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Real Estate Mattters: Estate planning is important to determine the transfer of home ownership upon your death

Ilyce Glink and Samuel J. Tamkin, Tribune Content Agency on

Q: I have a question about transferring my home to my children. I have a house that I plan to leave to my daughters in my will. I realize that this route will mean going through a probate, which is both a time consuming and expensive process. I am also aware that a living trust would allow me to transfer the ownership of the home to my kids without probate.

However, the house is all I own, so creating a trust makes no sense to me. I was wondering what the best way would be to leave the house to my daughters that would avoid the probate process.

A: We’re glad you’re thinking and planning ahead. From the legal perspective, you own your home and your home is in your name. Once you die, the home is still in your name in the land records where the home is located. The land records office won’t change the name of the owner just because you died; they need some legal process for changing the ownership from your name to your daughters’ names.

The typical way to take care of that transfer of ownership is to open a probate case. Probate court is there to assist in the disposition of property owned by people who have died. If you die with a will, the probate process will allow for the properties mentioned in the will to end up in the name of the designated people. If you die without a will, the laws in your state will determine who should end up with the properties you owned. At the end of the probate process, the title to your home would end up transferring to the new owners and the probate process would have a document filed with the land records office showing that change of ownership.

You mentioned that probate can be expensive. That’s true. The process can be involved, and that typically means hiring an attorney who will charge your estate quite a lot. The probate attorney will have to file documents with the court to open up the probate, have the probate court accept a person to act as the lead person to sell the properties owned by the estate and you have to make a final accounting to the court of what has happened to close out the estate.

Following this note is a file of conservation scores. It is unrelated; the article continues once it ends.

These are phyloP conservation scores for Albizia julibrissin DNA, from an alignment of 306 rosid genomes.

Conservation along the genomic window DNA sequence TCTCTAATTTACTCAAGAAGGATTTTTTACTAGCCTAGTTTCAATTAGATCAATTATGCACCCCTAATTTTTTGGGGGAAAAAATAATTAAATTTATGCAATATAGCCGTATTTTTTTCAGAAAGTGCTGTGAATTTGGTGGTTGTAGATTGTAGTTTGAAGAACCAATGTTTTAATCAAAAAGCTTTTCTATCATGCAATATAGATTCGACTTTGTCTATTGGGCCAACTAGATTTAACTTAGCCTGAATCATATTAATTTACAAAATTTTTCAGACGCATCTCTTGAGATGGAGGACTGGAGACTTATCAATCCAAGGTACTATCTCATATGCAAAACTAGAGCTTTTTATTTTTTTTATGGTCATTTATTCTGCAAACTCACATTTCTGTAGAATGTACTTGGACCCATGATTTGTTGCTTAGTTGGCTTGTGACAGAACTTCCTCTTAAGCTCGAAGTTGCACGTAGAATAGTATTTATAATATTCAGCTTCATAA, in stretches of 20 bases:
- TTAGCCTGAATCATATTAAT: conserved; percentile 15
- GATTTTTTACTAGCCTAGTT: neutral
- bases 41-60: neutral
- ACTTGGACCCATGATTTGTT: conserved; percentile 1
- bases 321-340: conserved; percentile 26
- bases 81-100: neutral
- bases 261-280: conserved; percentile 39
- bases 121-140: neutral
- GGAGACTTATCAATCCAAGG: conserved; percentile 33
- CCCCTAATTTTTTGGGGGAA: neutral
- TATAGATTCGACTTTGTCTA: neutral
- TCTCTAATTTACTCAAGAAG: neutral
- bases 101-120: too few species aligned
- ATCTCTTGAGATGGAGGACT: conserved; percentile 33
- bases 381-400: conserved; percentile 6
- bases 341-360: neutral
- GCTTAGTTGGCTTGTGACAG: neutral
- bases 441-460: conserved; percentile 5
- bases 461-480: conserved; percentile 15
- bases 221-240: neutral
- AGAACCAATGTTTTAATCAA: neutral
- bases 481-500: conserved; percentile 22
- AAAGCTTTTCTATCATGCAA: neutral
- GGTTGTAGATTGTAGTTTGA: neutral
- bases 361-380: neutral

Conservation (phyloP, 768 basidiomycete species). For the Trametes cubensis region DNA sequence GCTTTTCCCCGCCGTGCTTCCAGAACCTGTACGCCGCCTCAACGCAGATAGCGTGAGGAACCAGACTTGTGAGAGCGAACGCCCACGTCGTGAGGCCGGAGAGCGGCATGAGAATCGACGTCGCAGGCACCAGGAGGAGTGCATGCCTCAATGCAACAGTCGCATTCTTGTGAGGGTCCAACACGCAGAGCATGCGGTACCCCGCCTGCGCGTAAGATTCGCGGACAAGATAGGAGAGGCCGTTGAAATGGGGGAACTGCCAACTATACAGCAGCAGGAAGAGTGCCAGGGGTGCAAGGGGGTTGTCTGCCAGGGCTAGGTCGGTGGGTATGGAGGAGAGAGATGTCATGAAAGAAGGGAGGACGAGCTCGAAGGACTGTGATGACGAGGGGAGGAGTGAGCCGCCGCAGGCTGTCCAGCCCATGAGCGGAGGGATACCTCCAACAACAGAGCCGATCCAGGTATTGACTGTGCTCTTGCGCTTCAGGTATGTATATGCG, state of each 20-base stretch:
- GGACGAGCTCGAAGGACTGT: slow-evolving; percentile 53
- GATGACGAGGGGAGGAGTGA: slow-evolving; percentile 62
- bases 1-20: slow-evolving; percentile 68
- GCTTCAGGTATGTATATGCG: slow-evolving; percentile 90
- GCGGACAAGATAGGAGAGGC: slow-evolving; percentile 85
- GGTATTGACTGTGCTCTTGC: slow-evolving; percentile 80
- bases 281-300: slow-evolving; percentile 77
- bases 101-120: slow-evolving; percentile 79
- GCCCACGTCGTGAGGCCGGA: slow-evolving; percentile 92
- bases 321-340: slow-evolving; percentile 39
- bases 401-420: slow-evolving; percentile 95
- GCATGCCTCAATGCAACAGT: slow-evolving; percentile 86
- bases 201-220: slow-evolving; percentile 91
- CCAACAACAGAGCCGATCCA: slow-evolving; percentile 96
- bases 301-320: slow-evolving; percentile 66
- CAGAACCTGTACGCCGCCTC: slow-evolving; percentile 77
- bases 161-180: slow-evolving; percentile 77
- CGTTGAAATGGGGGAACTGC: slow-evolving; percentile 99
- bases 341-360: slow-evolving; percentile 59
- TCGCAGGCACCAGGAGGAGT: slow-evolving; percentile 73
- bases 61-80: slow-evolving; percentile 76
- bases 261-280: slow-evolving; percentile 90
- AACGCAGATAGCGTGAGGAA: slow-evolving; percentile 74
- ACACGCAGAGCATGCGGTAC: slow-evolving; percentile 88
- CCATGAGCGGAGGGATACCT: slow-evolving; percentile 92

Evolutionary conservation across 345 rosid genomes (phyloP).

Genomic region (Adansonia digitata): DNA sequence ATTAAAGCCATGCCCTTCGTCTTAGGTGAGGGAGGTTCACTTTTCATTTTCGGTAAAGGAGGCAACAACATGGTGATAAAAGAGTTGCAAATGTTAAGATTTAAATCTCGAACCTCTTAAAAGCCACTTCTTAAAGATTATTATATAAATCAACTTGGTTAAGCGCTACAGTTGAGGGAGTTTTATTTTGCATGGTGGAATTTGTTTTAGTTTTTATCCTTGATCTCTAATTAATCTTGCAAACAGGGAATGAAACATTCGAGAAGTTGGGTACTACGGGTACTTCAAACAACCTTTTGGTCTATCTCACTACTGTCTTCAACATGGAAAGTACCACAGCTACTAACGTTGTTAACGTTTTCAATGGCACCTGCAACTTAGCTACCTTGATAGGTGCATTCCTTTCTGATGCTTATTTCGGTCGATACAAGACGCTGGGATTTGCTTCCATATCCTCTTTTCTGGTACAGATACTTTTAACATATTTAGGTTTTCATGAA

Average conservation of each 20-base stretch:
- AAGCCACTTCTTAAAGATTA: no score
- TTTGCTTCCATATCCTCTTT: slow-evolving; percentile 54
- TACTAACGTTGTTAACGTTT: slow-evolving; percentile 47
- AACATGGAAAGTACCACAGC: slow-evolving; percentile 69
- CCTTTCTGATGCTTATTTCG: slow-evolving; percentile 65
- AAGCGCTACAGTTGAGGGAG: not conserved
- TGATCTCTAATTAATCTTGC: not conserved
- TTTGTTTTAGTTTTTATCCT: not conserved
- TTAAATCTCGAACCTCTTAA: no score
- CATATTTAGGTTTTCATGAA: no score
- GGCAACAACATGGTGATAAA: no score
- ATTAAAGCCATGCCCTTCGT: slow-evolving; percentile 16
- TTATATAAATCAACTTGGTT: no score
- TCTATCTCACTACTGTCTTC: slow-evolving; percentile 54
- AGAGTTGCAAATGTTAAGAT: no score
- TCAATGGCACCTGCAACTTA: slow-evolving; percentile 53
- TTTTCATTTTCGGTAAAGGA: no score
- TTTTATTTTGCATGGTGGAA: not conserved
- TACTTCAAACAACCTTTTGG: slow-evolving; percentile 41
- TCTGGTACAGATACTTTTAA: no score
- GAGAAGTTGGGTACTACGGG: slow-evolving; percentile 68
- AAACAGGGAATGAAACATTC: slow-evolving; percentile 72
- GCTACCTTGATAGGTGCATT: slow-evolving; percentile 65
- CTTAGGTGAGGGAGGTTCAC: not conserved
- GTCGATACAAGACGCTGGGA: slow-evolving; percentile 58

In your situation, if you only have this one property, you could spend quite a bit of time and money to simply transfer ownership from your name to your daughters’ names. The other option, which you seemed to have dismissed outright, would be for you to set up a simple trust that would own your property today. You’d create the trust and transfer the title to the home from your name into the trust. Upon your death, the property would remain in the trust. The trust document would name your daughters as the successor trustees and beneficiaries in the trust and they would automatically own the property. Trusts can be flexible and easy to open.

The third option might be to file a transfer on death deed. If it’s available in your state, a transfer on death deed would work to essentially transfer ownership of the home from you to your daughters effective as of your death. There are downsides to this type of document as it is static, meaning that things can change in your life and you might want to make changes to the document but that would require a whole new document.

Also, some title companies don’t like these documents, as the process of using transfer on death documents is not a true and tried process. These companies wonder what effect bankruptcy, liens and other title matters have on the filing of the documents and the effect they may have on the effectiveness of the document at a future date.

A fourth option, one that we don’t like as much, is to place your kids on title with you as joint tenants with rights of survivorship. Upon your death, your daughters would become the sole owners of the home. However, there are federal income tax consequences to this transfer. Your daughters would become owners of the home by gift when you put them on title.

 

When they sell the home, they may have income taxes to pay on the profits made from the sale of the home. When they inherit the home by will or by trust, they inherit the property at its value when you die. Say the home is worth $250,000 at the time you die, and they sell it for $250,000; your daughters would pay no tax on the sale.

Unfortunately, if you add them to the title now, the tax issue becomes more complicated. Suffice to say that if you purchased the property many years ago for nearly nothing, they may have a substantial tax to pay when they sell the home for $250,000 after you die. Now if you purchased the home for $250,000 and they sell it for $250,000, they won’t have to worry about paying taxes as there would be no profits on the sale.

An estate planning attorney can walk you through each of these options, with their likely short and long-term expenses, and help you decide which way to go.

Good luck and let us know what you decide to do.

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(Ilyce Glink is the author of “100 Questions Every First-Time Home Buyer Should Ask” (4th Edition). She is also the CEO of Best Money Moves, an app that employers provide to employees to measure and dial down financial stress. Samuel J. Tamkin is a Chicago-based real estate attorney. Contact Ilyce and Sam through their website, bestmoneymoves.com.)

©2021 Ilyce R. Glink and Samuel J. Tamkin. Distributed by Tribune Content Agency, LLC.

 

 

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